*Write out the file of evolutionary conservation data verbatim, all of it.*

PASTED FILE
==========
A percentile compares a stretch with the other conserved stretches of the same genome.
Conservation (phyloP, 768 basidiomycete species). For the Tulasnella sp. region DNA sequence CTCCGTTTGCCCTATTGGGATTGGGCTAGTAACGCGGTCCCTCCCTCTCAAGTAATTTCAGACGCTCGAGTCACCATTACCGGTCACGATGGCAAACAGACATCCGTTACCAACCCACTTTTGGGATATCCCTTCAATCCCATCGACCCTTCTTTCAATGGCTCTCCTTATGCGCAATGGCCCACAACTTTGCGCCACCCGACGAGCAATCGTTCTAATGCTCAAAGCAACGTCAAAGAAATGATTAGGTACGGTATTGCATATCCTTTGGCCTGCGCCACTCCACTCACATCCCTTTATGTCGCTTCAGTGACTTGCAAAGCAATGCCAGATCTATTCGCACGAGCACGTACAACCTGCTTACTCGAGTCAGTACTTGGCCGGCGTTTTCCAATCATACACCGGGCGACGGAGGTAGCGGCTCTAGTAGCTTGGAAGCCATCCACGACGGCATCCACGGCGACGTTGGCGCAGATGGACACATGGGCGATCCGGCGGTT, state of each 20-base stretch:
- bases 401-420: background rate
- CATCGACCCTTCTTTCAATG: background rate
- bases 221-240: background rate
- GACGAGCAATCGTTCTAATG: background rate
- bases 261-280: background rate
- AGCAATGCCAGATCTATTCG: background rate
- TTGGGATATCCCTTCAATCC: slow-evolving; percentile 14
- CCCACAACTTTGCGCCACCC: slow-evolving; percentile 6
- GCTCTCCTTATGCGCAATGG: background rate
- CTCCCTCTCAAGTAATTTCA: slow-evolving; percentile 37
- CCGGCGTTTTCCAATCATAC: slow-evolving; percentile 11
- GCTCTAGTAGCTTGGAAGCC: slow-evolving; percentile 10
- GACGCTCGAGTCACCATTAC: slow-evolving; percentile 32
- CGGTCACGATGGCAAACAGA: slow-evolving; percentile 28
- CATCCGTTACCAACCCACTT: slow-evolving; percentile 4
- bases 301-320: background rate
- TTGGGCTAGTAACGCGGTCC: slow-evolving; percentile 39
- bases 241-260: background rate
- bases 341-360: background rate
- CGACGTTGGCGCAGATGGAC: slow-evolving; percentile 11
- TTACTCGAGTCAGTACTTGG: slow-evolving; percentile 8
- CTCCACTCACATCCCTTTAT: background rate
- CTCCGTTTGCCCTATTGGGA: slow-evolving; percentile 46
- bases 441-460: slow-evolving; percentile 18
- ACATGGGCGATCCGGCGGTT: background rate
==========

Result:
A percentile compares a stretch with the other conserved stretches of the same genome.
Conservation (phyloP, 768 basidiomycete species). For the Tulasnella sp. region DNA sequence CTCCGTTTGCCCTATTGGGATTGGGCTAGTAACGCGGTCCCTCCCTCTCAAGTAATTTCAGACGCTCGAGTCACCATTACCGGTCACGATGGCAAACAGACATCCGTTACCAACCCACTTTTGGGATATCCCTTCAATCCCATCGACCCTTCTTTCAATGGCTCTCCTTATGCGCAATGGCCCACAACTTTGCGCCACCCGACGAGCAATCGTTCTAATGCTCAAAGCAACGTCAAAGAAATGATTAGGTACGGTATTGCATATCCTTTGGCCTGCGCCACTCCACTCACATCCCTTTATGTCGCTTCAGTGACTTGCAAAGCAATGCCAGATCTATTCGCACGAGCACGTACAACCTGCTTACTCGAGTCAGTACTTGGCCGGCGTTTTCCAATCATACACCGGGCGACGGAGGTAGCGGCTCTAGTAGCTTGGAAGCCATCCACGACGGCATCCACGGCGACGTTGGCGCAGATGGACACATGGGCGATCCGGCGGTT, state of each 20-base stretch:
- bases 401-420: background rate
- CATCGACCCTTCTTTCAATG: background rate
- bases 221-240: background rate
- GACGAGCAATCGTTCTAATG: background rate
- bases 261-280: background rate
- AGCAATGCCAGATCTATTCG: background rate
- TTGGGATATCCCTTCAATCC: slow-evolving; percentile 14
- CCCACAACTTTGCGCCACCC: slow-evolving; percentile 6
- GCTCTCCTTATGCGCAATGG: background rate
- CTCCCTCTCAAGTAATTTCA: slow-evolving; percentile 37
- CCGGCGTTTTCCAATCATAC: slow-evolving; percentile 11
- GCTCTAGTAGCTTGGAAGCC: slow-evolving; percentile 10
- GACGCTCGAGTCACCATTAC: slow-evolving; percentile 32
- CGGTCACGATGGCAAACAGA: slow-evolving; percentile 28
- CATCCGTTACCAACCCACTT: slow-evolving; percentile 4
- bases 301-320: background rate
- TTGGGCTAGTAACGCGGTCC: slow-evolving; percentile 39
- bases 241-260: background rate
- bases 341-360: background rate
- CGACGTTGGCGCAGATGGAC: slow-evolving; percentile 11
- TTACTCGAGTCAGTACTTGG: slow-evolving; percentile 8
- CTCCACTCACATCCCTTTAT: background rate
- CTCCGTTTGCCCTATTGGGA: slow-evolving; percentile 46
- bases 441-460: slow-evolving; percentile 18
- ACATGGGCGATCCGGCGGTT: background rate